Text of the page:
To monitor this activity, we applied BA techniques to EMR data over a 3-year period from Jan 19, 2016 to Dec 31, 2018. The monitored key metrics were the following: (1) monthly number of consultation represented by the monthly number of CPOEs; (2) number and proportion of mental diseases represented by the 10th revision of the International Classification of Diseases (ICD10); (3) number of prescribed psychiatric drugs aggregated by family and specialty names; (4) monthly number of CPOEs performed by a particular physician; (5) number of CPOEs for a particular geolocation using patient district geolocation; and (6) monthly averaged outpatient care wait time computed by calculating for each patient the delay between patient arrival time and CPOE time.

2. Business Analytics Techniques

Descriptive business analytics was conducted including three steps.

1) Data extraction

It includes three processes namely extraction, transformation, and load (ETL) to extract EMR data fields using structured query language queries, to compute new fields, and to store fields in a data warehousing server. We used Pentaho Data Integration as an ETL graphical tool [9]. Figure 1 shows a drug dimension transformation.

2) Data modeling

A data star schema model [10] transforms data fields to a dimension data model where the dimension hierarchy and measures are defined. Using Pentaho Model Editor, we created the data model represented in Figure 2.

3) Data visualization

For representing outcomes, we used Pentaho Report Editor included in Pentaho BA Solution [11]. Figure 3 shows the graphical interactive reporting editor for creating graphs.

3. Statistical Analysis

Using R statistics version 3.5.3, we describe continuous variables by mean ± standard deviation, and categorical variables by number (%). We applied the Student t-test to compare CPOE means of 2 years and ANOVA one-way test to compare multiple outpatient wait care time annual means. A p-value less than 0.05 was considered statistically significant.

4. Results

1) Acts quantitative assessment

CPU outpatient acts are estimated by the monthly number of CPOEs (Figure 4). This number increased significantly (p < 0.0001) in 2017 (mean ± SD, 433 ± 66) compared to 2016 (183 ± 88). However, a significant decrease was noted (p = 0.028) in 2018 (378 ± 47) compared to 2017.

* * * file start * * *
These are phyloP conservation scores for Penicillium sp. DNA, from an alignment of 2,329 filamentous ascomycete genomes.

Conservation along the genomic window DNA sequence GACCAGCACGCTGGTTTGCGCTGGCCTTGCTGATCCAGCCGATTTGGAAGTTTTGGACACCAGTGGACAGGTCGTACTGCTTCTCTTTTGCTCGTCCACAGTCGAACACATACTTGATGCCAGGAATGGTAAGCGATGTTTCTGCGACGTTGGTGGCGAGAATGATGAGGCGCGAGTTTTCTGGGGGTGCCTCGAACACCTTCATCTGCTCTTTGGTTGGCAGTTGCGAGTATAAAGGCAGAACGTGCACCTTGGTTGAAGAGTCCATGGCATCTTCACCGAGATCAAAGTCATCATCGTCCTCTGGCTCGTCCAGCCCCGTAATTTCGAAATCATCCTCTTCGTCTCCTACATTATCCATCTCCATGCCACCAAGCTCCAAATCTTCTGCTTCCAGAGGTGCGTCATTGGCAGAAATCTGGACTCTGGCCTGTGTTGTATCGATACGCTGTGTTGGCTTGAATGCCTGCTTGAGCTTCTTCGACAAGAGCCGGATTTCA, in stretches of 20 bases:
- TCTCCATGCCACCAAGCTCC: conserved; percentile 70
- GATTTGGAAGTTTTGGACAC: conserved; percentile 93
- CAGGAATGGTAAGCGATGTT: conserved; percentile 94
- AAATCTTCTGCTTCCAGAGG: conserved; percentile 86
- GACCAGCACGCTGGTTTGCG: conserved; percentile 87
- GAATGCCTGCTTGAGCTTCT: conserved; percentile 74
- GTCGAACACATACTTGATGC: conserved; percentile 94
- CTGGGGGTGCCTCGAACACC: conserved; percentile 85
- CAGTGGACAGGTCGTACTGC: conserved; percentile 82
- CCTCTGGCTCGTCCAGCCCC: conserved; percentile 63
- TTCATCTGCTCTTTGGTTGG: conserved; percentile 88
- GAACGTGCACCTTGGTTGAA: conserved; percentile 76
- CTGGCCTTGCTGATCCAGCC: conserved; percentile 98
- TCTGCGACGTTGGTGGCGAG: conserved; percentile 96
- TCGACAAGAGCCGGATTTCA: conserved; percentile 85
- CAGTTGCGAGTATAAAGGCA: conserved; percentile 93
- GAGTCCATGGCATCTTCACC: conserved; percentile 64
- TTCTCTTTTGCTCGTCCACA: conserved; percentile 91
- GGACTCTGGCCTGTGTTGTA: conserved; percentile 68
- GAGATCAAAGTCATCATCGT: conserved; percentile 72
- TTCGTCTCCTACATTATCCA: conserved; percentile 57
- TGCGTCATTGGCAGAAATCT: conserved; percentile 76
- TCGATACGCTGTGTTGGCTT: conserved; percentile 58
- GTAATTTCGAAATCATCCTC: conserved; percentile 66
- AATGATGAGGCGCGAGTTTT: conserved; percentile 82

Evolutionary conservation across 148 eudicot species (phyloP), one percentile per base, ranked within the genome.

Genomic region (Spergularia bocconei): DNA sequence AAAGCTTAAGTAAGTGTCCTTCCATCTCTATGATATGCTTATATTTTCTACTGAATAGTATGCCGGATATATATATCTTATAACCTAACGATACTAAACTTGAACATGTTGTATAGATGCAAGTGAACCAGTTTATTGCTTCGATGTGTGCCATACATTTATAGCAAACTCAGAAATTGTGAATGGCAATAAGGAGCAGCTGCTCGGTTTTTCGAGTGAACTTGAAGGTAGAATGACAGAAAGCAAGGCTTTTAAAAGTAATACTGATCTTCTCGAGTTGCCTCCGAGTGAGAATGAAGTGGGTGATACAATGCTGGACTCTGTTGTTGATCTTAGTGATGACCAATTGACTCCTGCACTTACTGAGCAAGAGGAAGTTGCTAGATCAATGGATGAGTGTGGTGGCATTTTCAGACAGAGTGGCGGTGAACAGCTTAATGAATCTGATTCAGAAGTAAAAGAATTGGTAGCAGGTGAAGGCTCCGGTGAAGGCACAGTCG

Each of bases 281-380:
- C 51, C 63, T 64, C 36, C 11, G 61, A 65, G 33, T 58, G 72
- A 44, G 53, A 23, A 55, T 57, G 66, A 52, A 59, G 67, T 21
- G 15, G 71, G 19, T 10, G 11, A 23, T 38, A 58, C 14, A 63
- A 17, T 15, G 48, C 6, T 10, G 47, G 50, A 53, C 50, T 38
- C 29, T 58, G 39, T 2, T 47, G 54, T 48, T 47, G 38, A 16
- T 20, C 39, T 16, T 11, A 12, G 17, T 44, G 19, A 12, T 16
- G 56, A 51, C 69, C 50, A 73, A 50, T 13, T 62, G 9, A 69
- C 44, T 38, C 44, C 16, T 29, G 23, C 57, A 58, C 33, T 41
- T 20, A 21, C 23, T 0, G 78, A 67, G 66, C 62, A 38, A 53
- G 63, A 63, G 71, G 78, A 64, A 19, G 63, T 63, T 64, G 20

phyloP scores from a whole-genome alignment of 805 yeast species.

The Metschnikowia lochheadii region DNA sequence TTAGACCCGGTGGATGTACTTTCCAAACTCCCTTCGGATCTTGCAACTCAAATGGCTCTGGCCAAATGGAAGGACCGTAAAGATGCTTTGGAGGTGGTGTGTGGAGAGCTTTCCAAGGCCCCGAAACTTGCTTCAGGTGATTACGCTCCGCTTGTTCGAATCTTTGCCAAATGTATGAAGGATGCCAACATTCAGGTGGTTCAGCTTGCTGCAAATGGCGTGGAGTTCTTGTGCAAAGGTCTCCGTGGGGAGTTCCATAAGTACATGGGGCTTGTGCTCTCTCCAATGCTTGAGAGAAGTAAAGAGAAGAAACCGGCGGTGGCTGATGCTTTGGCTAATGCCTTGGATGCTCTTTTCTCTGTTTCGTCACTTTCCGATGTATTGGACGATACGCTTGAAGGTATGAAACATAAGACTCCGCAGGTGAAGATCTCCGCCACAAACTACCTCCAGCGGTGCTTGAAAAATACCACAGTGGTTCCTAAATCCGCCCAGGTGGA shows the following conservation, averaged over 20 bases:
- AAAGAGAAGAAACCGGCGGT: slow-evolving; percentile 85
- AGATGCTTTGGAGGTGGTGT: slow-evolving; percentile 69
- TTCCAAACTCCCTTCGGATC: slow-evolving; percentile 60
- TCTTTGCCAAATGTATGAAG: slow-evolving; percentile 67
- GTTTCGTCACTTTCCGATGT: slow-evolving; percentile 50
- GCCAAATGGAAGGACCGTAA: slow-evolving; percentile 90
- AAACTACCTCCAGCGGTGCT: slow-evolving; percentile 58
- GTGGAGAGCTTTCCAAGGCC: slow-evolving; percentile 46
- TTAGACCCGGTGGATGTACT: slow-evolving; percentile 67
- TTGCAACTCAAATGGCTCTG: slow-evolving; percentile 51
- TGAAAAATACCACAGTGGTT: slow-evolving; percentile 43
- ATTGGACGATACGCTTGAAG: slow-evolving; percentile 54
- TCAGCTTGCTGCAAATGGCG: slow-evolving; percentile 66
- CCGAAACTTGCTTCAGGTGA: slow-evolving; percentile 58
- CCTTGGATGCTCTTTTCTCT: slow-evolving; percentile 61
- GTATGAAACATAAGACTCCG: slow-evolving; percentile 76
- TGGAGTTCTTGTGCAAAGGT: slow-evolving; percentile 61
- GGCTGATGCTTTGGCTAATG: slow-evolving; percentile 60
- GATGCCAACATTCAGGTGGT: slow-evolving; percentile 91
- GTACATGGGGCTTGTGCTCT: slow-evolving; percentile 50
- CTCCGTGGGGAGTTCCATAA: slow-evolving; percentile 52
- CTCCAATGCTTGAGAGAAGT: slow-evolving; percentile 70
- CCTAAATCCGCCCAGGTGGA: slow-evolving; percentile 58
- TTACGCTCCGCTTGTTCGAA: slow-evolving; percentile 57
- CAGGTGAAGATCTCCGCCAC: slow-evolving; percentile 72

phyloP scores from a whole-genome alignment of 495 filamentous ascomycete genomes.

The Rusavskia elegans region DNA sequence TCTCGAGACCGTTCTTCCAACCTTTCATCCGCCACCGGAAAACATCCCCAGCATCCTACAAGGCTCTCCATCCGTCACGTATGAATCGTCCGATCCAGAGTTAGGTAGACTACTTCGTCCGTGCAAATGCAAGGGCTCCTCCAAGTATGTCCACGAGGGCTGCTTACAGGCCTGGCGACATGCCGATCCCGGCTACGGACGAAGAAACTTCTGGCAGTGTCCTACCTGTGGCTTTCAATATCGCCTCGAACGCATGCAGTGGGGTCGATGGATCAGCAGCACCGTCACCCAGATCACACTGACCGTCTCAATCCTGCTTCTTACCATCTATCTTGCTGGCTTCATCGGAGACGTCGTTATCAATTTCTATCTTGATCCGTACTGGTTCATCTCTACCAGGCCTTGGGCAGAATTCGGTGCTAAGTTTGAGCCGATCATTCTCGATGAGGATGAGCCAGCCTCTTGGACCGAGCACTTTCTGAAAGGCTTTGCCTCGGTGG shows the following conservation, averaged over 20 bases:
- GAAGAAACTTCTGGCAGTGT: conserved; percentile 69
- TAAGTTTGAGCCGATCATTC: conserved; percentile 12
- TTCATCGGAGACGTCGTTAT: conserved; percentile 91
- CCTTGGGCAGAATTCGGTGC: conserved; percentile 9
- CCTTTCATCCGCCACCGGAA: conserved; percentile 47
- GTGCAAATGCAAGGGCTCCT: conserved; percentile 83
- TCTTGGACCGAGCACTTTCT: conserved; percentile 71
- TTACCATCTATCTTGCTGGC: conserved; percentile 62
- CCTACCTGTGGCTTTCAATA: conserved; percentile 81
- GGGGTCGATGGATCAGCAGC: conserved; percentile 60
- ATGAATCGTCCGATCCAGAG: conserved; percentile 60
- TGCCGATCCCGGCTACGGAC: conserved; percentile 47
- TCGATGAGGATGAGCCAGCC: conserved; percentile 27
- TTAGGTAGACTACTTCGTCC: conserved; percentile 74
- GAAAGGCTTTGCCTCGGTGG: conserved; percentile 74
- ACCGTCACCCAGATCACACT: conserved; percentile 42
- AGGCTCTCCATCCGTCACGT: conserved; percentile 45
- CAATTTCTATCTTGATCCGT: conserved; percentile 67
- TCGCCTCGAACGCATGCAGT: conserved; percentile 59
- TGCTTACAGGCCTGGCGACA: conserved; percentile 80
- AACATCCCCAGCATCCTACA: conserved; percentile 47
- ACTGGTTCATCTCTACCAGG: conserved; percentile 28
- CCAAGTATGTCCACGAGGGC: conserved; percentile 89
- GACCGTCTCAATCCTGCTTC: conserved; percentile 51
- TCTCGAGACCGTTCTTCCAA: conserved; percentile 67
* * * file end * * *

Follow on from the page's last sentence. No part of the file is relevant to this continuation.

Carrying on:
2) Medico-economic key metrics

Care insights were obtained according to several medico-economic dimensions, such as socio-demographic factors (sex, marital status), economic factors (patient health insurance), medical factors (diagnosis, clinical scales, hospitalization decision). Figure 5 shows the top five diagnoses according to time dimension, and Figure 6 shows the top five diagnoses according to gender dimension in 2018.

3) Psychiatric drug needs according to prescription

Monitoring drug prescriptions allows CPU to have a real estimation of drug needs. BA Roll UP and Drill Down techniques allow reporting of (1) aggregated measures of drug families, drug specialties or (2) detailed information about a particular prescribed drug (Figure 7).

4) Health professional performance monitoring

Physician performance was evaluated by monitoring each physician’s monthly number of CPOEs over time. Figure 8 shows a personal follow-up of one physician whose activity drastically improved after the first-year feedback meeting.

5) Outpatient care wait time monitoring

The monthly averaged outpatient care wait time in minutes is presented in Figure 9. A significant progressive decrease was noted (p < 0.0001) between 2018 (68 ± 49), 2017 (81 ± 56) and 2016 (93 ± 56).

6) Psychiatric drugs distribution mapping

Using a country-based geographical location database [12], a district-based map of prescribed psychiatric drugs weighted by patient count was created (Figure 10). Prescribed psychiatric drugs and patient count are graphically correlated (green color goes with bigger dots).

III. Discussion

In addition to obtaining data-driven quantitative assessment of activity, we also adjusted many CPU business processes according to BA insights:
  • - EMR adoption was enhanced based on CPOE monitoring. The number of CPOEs significantly increased in 2017 compared to 2016 (Figure 4) due to BA report feedback.

  • - The significant decrease in the number of CPOEs in 2018 compared to 2017 (Figure 4) coincided with CPU manager (project leader) departure, which spurred the new manager to resume efforts to ensure project sustainability.